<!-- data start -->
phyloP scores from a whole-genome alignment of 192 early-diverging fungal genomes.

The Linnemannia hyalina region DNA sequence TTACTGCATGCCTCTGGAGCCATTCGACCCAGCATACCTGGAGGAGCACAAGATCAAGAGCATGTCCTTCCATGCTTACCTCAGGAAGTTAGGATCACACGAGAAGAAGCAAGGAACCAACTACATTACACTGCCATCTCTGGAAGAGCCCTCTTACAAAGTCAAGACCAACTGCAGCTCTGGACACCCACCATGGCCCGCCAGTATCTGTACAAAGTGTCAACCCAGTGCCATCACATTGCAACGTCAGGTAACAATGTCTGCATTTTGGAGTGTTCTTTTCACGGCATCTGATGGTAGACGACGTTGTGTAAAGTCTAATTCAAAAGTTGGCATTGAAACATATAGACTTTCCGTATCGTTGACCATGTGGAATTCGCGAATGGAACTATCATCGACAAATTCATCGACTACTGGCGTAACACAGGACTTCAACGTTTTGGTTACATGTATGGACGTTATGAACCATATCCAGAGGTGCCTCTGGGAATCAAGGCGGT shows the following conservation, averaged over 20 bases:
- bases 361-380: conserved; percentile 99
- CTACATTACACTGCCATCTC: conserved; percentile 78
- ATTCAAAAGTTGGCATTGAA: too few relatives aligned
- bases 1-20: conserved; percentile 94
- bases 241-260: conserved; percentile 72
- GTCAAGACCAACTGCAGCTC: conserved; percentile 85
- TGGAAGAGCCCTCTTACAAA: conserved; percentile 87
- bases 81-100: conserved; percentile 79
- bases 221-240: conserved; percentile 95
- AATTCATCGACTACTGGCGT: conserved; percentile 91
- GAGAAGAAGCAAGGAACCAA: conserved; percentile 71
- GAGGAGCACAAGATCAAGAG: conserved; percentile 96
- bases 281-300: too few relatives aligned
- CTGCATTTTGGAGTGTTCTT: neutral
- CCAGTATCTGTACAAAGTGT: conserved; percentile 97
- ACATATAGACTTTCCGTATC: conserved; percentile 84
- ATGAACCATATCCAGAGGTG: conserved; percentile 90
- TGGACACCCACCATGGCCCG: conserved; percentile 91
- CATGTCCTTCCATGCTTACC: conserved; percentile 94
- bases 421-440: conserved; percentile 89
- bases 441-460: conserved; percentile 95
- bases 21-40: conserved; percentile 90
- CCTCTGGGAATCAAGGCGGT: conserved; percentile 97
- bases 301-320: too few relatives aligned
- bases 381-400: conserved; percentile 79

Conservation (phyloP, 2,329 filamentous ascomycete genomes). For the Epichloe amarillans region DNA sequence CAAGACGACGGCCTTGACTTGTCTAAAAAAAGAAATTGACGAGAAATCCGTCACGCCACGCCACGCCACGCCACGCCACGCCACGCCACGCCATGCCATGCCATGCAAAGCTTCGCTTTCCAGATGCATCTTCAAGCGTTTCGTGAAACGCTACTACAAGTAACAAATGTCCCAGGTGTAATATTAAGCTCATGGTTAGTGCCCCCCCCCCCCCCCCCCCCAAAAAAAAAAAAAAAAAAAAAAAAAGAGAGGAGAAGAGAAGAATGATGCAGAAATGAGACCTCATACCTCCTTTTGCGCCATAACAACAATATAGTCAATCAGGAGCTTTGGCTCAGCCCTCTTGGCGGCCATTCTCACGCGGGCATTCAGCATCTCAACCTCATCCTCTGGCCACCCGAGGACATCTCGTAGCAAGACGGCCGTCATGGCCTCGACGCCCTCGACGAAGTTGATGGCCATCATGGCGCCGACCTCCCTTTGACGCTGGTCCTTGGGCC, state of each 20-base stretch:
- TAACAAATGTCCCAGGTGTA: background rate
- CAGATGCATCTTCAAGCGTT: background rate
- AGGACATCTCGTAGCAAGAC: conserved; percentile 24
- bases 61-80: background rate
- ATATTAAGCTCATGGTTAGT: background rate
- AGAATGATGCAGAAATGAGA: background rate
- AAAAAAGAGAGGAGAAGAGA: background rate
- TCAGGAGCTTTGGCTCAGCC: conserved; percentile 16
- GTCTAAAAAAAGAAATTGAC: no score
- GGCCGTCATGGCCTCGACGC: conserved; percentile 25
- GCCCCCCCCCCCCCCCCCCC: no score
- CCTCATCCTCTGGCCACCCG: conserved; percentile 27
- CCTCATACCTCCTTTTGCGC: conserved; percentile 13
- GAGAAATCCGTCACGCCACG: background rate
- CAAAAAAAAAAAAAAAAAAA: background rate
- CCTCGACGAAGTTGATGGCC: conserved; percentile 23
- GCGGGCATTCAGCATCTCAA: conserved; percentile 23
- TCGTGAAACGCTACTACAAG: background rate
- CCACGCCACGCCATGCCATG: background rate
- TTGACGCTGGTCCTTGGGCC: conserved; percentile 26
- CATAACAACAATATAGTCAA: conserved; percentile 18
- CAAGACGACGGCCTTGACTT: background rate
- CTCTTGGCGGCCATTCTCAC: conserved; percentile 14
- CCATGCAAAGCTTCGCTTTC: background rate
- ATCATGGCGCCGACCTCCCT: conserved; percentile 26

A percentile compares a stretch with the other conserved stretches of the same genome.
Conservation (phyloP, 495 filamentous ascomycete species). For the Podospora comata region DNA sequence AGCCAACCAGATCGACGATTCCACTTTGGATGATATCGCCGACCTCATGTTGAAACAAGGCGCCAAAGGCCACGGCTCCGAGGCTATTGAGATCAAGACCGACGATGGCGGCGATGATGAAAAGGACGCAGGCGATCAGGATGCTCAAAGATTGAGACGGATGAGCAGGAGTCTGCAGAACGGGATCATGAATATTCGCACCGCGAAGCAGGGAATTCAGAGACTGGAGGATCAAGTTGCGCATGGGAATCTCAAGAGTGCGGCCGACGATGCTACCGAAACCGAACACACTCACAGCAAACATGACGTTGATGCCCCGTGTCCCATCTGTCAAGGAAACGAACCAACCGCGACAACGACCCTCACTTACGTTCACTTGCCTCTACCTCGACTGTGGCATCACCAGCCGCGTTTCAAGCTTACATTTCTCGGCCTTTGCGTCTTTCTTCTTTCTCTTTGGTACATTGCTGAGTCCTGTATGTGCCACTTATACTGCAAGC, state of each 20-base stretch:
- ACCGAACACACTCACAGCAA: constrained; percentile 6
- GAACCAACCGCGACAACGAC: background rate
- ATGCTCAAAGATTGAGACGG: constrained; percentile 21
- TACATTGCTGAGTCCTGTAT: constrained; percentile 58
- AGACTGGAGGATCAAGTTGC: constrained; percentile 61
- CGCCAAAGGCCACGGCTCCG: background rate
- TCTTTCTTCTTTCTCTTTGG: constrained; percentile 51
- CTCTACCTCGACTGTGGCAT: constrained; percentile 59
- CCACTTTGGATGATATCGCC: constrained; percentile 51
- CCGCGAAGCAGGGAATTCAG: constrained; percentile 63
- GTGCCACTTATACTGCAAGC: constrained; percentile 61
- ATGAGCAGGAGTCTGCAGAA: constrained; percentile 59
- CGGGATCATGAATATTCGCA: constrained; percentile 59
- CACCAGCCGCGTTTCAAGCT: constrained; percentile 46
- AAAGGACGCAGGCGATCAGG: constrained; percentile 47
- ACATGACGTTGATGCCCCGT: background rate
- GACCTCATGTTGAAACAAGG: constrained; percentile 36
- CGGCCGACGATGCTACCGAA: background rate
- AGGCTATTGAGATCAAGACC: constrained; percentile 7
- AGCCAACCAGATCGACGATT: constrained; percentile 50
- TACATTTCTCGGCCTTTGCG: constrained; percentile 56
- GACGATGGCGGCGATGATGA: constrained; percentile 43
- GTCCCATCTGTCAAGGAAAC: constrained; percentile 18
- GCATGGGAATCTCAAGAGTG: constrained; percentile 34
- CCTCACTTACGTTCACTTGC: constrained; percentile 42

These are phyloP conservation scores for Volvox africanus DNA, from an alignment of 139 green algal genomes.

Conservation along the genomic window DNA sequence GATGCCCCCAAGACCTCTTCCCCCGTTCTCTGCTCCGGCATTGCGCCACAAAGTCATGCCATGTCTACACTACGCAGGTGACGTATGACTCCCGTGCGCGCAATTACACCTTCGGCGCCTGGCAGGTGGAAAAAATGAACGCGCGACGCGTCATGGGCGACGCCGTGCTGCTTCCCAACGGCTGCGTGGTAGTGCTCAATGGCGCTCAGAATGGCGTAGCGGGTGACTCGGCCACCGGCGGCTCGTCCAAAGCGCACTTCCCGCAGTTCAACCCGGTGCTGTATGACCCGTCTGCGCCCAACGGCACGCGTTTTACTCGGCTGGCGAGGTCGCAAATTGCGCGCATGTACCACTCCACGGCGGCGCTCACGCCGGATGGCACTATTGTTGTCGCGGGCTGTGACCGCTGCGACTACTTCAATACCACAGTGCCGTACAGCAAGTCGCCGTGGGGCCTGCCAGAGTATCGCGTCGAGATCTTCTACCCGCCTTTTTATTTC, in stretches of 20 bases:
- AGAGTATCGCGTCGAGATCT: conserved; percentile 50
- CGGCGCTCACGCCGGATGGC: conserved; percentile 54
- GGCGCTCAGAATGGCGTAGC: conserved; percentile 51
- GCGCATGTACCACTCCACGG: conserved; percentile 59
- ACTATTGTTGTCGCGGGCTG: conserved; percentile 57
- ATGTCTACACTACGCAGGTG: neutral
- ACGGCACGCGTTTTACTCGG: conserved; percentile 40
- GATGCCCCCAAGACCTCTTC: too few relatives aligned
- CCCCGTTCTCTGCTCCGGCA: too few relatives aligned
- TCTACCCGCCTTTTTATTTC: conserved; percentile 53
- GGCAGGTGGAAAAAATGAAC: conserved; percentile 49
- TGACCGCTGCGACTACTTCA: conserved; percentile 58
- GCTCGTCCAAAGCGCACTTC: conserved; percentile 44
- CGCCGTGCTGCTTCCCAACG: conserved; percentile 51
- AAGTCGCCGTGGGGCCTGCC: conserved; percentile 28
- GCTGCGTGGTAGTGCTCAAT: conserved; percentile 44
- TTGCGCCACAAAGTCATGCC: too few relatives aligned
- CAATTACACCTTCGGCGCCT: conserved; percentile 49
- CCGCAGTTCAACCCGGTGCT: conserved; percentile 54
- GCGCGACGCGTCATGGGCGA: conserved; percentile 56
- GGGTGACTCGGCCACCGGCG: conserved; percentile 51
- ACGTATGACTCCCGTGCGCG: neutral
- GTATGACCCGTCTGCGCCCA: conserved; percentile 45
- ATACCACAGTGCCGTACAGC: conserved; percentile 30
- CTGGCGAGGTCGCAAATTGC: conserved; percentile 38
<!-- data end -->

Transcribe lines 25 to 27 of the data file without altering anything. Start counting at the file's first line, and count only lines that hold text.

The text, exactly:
- CCTCTGGGAATCAAGGCGGT: conserved; percentile 97
- bases 301-320: too few relatives aligned
- bases 381-400: conserved; percentile 79